Sales Comp for Support Staff: A Cautionary Tale

Posted by Chad Albrecht on Mon, May 07, 2018

As I ponder 20 years of sales compensation work, I’m seeing history repeat itself—specifically, the idea of sales support roles being on a sales compensation plan.


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How United Gambled (and Lost) on a Lottery Incentive

Posted by Steve Marley on Thu, Mar 08, 2018

On Saturday, I read a news story that described the new incentive program at United Airlines that would replace employee bonuses with a lottery-style program. The author clearly wasn’t in favor of the new incentive idea, referring to the news as “unfortunate” and mocking United’s description of the new lottery program as “exciting.”


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Back to Basics: Incentive Compensation Plan Periods and Payout Frequency

Posted by Chad Albrecht on Thu, Oct 02, 2014

The majority of companies follow an annual incentive plan period for salespeople.  This is likely for multiple reasons.  First, executive compensation and broad-based compensation programs – two additional categories of compensation programs – are almost always annual.  For consistency, companies place salespeople on annual plans, as well.  Second, most companies have an annual business planning process and annual incentive compensation plans and goals tie in nicely with this planning process.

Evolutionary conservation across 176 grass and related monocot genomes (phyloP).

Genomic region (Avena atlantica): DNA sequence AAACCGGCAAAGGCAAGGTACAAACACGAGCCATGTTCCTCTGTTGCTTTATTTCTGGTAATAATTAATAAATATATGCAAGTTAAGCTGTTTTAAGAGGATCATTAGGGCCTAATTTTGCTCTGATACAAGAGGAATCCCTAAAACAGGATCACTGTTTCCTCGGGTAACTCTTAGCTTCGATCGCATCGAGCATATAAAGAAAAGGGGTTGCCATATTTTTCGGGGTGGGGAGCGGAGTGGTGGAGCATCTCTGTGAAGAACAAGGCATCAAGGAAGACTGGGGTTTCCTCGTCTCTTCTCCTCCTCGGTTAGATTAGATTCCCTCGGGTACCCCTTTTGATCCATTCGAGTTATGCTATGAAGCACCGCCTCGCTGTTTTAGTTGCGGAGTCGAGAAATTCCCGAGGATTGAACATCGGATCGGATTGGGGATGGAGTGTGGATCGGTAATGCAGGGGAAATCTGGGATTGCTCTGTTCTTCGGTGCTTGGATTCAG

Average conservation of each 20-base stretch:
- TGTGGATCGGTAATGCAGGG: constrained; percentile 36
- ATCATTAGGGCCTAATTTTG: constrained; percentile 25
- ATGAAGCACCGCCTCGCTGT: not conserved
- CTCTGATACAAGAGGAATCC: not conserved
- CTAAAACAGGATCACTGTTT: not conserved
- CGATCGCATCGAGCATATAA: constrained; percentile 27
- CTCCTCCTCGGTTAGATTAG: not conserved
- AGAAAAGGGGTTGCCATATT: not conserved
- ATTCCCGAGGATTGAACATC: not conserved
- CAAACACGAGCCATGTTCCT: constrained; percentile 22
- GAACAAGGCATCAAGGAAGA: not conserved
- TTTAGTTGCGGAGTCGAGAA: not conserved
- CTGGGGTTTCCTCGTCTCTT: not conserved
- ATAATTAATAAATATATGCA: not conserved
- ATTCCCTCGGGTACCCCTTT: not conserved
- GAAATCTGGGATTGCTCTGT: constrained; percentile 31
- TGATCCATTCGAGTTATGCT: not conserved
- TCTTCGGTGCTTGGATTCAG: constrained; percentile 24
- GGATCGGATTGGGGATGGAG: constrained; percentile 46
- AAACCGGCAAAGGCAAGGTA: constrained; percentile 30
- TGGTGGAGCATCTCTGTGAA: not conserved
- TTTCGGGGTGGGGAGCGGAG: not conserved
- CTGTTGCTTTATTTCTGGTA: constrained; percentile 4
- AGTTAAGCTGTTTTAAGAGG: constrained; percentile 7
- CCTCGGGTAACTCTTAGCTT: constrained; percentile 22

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Back to Basics: Calculating Your Incentive Compensation Plan’s Payout Formula

Posted by Chad Albrecht on Tue, Sep 16, 2014

In the last 2 blog posts, we discussed metrics to include in the incentive compensation plan and the plan types that you should use. Now, we turn to the actual calculation of the payout amount.


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Back to Basics: Ideal Pay Level and Mix for Your Incentive Plan

Posted by Chad Albrecht on Wed, Aug 27, 2014

In the first “Back to Basics” blog, we covered incentive compensation plan eligibility and guiding principles. In this blog, we want to turn to targeted pay level and mix.  By “target” pay level, we mean the pay level that the “average” salesperson will earn for achieving expectations (often 100% of sales quota) in a given year.  When we say “target” mix, we mean the way that total pay is delivered – either in base salary or in incentive pay.  The mix is normally stated as a ratio, first with the percent base salary, and then the percent incentive.  For example, if a job with a target pay level of $100,000 has $70,000 of that delivered in base salary, we would say that the pay mix is 70:30.

Step one in establishing a targeted pay level and mix is finding good market sales compensation data.  For some industries, such as technology and pharmaceuticals, there are industry-specific studies that cover the vast majority of roles.  For other industries, you may need to turn to a broader, all-industry survey such as those conducted by the HR houses. 


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